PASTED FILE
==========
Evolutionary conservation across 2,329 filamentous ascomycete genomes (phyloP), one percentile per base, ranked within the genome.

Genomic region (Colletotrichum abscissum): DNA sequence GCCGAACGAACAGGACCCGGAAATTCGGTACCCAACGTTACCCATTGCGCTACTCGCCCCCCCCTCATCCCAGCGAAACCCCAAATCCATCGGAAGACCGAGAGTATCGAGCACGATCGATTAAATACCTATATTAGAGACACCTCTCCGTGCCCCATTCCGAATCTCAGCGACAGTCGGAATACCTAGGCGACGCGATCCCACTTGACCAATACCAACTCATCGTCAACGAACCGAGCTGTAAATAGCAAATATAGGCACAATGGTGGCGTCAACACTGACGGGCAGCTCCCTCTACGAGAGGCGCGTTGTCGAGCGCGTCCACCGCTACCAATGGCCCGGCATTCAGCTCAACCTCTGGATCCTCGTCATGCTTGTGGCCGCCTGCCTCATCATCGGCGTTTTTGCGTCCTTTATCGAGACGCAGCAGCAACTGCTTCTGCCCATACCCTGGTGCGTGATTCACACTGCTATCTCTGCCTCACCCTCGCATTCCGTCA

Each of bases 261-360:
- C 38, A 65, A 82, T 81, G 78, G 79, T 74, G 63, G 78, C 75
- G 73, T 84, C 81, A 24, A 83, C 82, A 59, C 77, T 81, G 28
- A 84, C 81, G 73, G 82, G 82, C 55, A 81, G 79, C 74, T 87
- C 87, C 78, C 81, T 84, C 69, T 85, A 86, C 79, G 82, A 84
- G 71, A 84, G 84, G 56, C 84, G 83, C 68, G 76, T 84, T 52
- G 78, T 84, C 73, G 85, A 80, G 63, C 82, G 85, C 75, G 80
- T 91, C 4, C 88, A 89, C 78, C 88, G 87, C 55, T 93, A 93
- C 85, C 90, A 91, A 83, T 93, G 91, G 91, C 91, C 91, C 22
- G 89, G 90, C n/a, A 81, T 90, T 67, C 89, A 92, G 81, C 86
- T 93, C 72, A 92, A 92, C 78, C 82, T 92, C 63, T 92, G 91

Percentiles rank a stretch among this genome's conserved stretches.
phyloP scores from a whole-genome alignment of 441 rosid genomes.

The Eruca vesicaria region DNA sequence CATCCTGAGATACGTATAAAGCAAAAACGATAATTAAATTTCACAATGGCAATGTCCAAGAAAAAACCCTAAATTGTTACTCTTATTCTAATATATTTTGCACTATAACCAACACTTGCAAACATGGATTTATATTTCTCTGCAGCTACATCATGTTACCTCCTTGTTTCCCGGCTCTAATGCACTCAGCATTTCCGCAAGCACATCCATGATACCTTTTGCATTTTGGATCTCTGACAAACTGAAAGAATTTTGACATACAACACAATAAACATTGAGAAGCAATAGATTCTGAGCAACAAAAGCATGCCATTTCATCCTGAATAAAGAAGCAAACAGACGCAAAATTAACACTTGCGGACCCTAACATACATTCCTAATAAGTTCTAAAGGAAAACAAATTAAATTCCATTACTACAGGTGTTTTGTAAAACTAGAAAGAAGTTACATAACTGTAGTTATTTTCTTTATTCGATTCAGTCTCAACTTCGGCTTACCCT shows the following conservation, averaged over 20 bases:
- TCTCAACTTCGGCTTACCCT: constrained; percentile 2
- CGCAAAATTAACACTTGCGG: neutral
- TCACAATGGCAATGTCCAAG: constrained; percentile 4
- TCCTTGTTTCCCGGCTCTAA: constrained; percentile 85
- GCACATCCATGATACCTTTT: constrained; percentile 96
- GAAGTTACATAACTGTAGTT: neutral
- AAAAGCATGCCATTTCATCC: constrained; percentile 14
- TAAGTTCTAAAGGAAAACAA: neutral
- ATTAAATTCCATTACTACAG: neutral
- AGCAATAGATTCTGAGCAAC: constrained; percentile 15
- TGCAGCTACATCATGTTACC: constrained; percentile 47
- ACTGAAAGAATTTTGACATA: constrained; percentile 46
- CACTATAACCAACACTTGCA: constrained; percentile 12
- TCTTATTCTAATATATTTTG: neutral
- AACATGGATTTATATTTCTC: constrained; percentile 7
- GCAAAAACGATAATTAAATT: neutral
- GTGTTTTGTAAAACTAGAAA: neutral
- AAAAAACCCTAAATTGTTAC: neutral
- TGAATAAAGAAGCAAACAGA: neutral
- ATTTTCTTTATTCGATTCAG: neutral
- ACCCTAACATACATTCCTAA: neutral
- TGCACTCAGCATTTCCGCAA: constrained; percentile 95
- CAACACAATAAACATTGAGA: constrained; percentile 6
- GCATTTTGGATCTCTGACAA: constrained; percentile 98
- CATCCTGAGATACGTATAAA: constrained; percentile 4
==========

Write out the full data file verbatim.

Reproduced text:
Evolutionary conservation across 2,329 filamentous ascomycete genomes (phyloP), one percentile per base, ranked within the genome.

Genomic region (Colletotrichum abscissum): DNA sequence GCCGAACGAACAGGACCCGGAAATTCGGTACCCAACGTTACCCATTGCGCTACTCGCCCCCCCCTCATCCCAGCGAAACCCCAAATCCATCGGAAGACCGAGAGTATCGAGCACGATCGATTAAATACCTATATTAGAGACACCTCTCCGTGCCCCATTCCGAATCTCAGCGACAGTCGGAATACCTAGGCGACGCGATCCCACTTGACCAATACCAACTCATCGTCAACGAACCGAGCTGTAAATAGCAAATATAGGCACAATGGTGGCGTCAACACTGACGGGCAGCTCCCTCTACGAGAGGCGCGTTGTCGAGCGCGTCCACCGCTACCAATGGCCCGGCATTCAGCTCAACCTCTGGATCCTCGTCATGCTTGTGGCCGCCTGCCTCATCATCGGCGTTTTTGCGTCCTTTATCGAGACGCAGCAGCAACTGCTTCTGCCCATACCCTGGTGCGTGATTCACACTGCTATCTCTGCCTCACCCTCGCATTCCGTCA

Each of bases 261-360:
- C 38, A 65, A 82, T 81, G 78, G 79, T 74, G 63, G 78, C 75
- G 73, T 84, C 81, A 24, A 83, C 82, A 59, C 77, T 81, G 28
- A 84, C 81, G 73, G 82, G 82, C 55, A 81, G 79, C 74, T 87
- C 87, C 78, C 81, T 84, C 69, T 85, A 86, C 79, G 82, A 84
- G 71, A 84, G 84, G 56, C 84, G 83, C 68, G 76, T 84, T 52
- G 78, T 84, C 73, G 85, A 80, G 63, C 82, G 85, C 75, G 80
- T 91, C 4, C 88, A 89, C 78, C 88, G 87, C 55, T 93, A 93
- C 85, C 90, A 91, A 83, T 93, G 91, G 91, C 91, C 91, C 22
- G 89, G 90, C n/a, A 81, T 90, T 67, C 89, A 92, G 81, C 86
- T 93, C 72, A 92, A 92, C 78, C 82, T 92, C 63, T 92, G 91

Percentiles rank a stretch among this genome's conserved stretches.
phyloP scores from a whole-genome alignment of 441 rosid genomes.

The Eruca vesicaria region DNA sequence CATCCTGAGATACGTATAAAGCAAAAACGATAATTAAATTTCACAATGGCAATGTCCAAGAAAAAACCCTAAATTGTTACTCTTATTCTAATATATTTTGCACTATAACCAACACTTGCAAACATGGATTTATATTTCTCTGCAGCTACATCATGTTACCTCCTTGTTTCCCGGCTCTAATGCACTCAGCATTTCCGCAAGCACATCCATGATACCTTTTGCATTTTGGATCTCTGACAAACTGAAAGAATTTTGACATACAACACAATAAACATTGAGAAGCAATAGATTCTGAGCAACAAAAGCATGCCATTTCATCCTGAATAAAGAAGCAAACAGACGCAAAATTAACACTTGCGGACCCTAACATACATTCCTAATAAGTTCTAAAGGAAAACAAATTAAATTCCATTACTACAGGTGTTTTGTAAAACTAGAAAGAAGTTACATAACTGTAGTTATTTTCTTTATTCGATTCAGTCTCAACTTCGGCTTACCCT shows the following conservation, averaged over 20 bases:
- TCTCAACTTCGGCTTACCCT: constrained; percentile 2
- CGCAAAATTAACACTTGCGG: neutral
- TCACAATGGCAATGTCCAAG: constrained; percentile 4
- TCCTTGTTTCCCGGCTCTAA: constrained; percentile 85
- GCACATCCATGATACCTTTT: constrained; percentile 96
- GAAGTTACATAACTGTAGTT: neutral
- AAAAGCATGCCATTTCATCC: constrained; percentile 14
- TAAGTTCTAAAGGAAAACAA: neutral
- ATTAAATTCCATTACTACAG: neutral
- AGCAATAGATTCTGAGCAAC: constrained; percentile 15
- TGCAGCTACATCATGTTACC: constrained; percentile 47
- ACTGAAAGAATTTTGACATA: constrained; percentile 46
- CACTATAACCAACACTTGCA: constrained; percentile 12
- TCTTATTCTAATATATTTTG: neutral
- AACATGGATTTATATTTCTC: constrained; percentile 7
- GCAAAAACGATAATTAAATT: neutral
- GTGTTTTGTAAAACTAGAAA: neutral
- AAAAAACCCTAAATTGTTAC: neutral
- TGAATAAAGAAGCAAACAGA: neutral
- ATTTTCTTTATTCGATTCAG: neutral
- ACCCTAACATACATTCCTAA: neutral
- TGCACTCAGCATTTCCGCAA: constrained; percentile 95
- CAACACAATAAACATTGAGA: constrained; percentile 6
- GCATTTTGGATCTCTGACAA: constrained; percentile 98
- CATCCTGAGATACGTATAAA: constrained; percentile 4